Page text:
I just have to shake my head, no I am not a saint nor do I think I ever will be. Yes I do make mistakes in my life and yes I do sin and luckily I am able to ask for forgiveness of my actions and I also have the ability to learn from them. But the following article is another scoop onto the sundae if you will of what is going wrong in the world today.
Marriage was once a sacred institution is now today just a joke reduced to a term like a car payment. Here is the article and judge for yourselves.
Imagine if love had term limits. Imagine if marriage was not steeped in romantic ideals but was based on a business contract. Imagine if wedding vows sounded like this:
"To have and to hold, from this day forward, for better for worse, for richer for poorer, in sickness and in health, for the next 60 months (some terms and conditions apply)."
That's what an Australian marketing expert proposed last week.
"We have fixed-term contracts for the buying of property, cars and insurance, but there is only one contract available for marriage and it is for life," wrote Helen Goltz in Queensland's Courier-Mail. "Is it time to consider introducing fixed-term marriage contracts?"
Her argument: Since divorce rates are skyrocketing, we should remove all that "till death do us part" pressure. Then we could create a no-fault system in which marriage becomes just another "five-year contract."
If you remain in love with your spouse after tying a partial knot, no problem, just tie it again before the dissolution date. If you begin to believe your spouse was the biggest mistake of your life, no big deal, you can bid adieu when the contract expires.
Getting married would be like leasing a car: If you were expecting a luxury sedan but drove away in a rusting lemon, you could take it back to the dealership and find another ride on the road of life.
This is one those ideas that sounds reasonable at first but becomes insane the more you think about it.
Personally, I like marriage just the way it is. That is, I like knowing there is no easy way out of my existing contract.
Do you know how many chores I would shirk without the fear of eternal wrath? The only reason I take out the garbage or clean the litter boxes is because my contract clearly stipulates that penalties can be incurred yesterday, today or tomorrow – you just never know.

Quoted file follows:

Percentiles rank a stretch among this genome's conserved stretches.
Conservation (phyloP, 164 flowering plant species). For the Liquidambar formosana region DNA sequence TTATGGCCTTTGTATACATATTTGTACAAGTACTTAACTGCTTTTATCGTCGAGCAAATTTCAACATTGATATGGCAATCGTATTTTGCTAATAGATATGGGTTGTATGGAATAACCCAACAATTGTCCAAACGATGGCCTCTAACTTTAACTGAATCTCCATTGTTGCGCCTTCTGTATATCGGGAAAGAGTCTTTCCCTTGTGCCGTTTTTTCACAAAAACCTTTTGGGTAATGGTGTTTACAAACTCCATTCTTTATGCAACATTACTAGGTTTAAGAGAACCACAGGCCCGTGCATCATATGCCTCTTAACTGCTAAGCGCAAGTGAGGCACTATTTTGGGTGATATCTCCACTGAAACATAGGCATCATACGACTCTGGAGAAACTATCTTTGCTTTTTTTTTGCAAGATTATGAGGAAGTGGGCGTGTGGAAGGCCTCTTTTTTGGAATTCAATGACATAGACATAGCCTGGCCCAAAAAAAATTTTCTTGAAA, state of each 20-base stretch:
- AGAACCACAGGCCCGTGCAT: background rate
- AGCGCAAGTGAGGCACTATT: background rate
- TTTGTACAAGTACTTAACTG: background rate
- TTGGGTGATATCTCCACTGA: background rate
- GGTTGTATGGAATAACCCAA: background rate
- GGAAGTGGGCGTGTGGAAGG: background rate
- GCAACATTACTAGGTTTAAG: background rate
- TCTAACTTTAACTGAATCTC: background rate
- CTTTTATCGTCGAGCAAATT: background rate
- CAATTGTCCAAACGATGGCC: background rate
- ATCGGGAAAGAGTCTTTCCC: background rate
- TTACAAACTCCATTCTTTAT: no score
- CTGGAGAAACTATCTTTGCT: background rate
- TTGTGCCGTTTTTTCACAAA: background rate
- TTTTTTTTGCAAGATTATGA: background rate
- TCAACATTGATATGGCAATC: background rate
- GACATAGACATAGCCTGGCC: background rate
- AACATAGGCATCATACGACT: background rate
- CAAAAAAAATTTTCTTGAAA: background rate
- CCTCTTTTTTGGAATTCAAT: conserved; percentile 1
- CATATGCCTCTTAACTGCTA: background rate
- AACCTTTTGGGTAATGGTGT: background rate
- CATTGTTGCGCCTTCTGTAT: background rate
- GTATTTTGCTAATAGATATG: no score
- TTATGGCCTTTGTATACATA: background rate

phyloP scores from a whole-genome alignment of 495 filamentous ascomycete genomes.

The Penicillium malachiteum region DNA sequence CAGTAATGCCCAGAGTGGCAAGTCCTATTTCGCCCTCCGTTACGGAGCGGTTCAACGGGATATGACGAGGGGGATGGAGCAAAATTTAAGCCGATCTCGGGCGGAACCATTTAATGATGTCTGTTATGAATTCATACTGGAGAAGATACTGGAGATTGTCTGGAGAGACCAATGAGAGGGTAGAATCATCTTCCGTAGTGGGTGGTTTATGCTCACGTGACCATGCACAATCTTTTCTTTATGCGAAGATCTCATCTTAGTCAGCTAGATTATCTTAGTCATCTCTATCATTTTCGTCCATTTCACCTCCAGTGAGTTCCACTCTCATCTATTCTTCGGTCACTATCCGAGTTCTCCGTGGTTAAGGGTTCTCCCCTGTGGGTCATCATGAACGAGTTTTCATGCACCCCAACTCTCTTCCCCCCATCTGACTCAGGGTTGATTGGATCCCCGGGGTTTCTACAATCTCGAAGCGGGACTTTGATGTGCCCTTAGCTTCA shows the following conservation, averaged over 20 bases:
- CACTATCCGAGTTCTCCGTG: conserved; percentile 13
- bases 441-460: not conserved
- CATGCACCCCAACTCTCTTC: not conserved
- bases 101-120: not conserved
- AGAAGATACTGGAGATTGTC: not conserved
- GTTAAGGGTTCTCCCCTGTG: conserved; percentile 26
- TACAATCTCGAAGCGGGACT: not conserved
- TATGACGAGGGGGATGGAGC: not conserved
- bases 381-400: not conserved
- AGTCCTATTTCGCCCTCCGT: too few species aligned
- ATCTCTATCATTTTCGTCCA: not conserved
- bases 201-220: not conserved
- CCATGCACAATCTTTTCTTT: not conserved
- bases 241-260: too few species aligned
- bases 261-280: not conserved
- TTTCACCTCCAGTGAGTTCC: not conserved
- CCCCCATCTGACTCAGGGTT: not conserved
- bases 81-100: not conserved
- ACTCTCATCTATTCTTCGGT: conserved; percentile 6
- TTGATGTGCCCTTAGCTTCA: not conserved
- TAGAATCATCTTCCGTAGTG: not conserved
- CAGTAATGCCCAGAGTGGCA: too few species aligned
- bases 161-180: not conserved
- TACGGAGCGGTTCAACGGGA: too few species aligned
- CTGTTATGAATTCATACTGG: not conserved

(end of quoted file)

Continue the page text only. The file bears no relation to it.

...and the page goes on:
My wife, I'm guessing, would also balk at signing a new contract. Why would she abandon a plan in which self-interest rates are at historic highs?
Under her current contract, she has veto power over all domestic affairs. If she decides we need a bigger vehicle to transport the little hellions around town, I just ask, "Wagon or minivan, dear?" If she says we need to reconfigure the basement to yield a higher square-foot ratio of children-to-adult indoor space, I tiptoe downstairs late at night, throw my arms around my beloved wet bar and sob into its tacky bricks:
"Goodbye, old friend. I shall never forget you."
Under a fixed-term contract, you see, my wife might be forced to explain a decision with more than a shrug or casual: "That's just the way it's going to be." There is also no possible way a fixed-term contract could beat her existing contract's perk of unlimited nagging on weekends and on weeknights after 6.
According to Goltz, a fixed-term marriage would "encourage partners to work toward maintaining a good relationship – in effect, it opens communication akin to a marriage performance review."
Right, because that's what every guy needs.
"Honey, come in and have a seat at the foot of the bed. So I've completed your performance review and areas for improvement include listening, watching less sports on TV, remembering to feed the children when you're in charge, talking more when we're around my folks and, in general, helping out without being asked."But the good news is you have an entire lifetime to work on this!"
Leaves me scratching my head!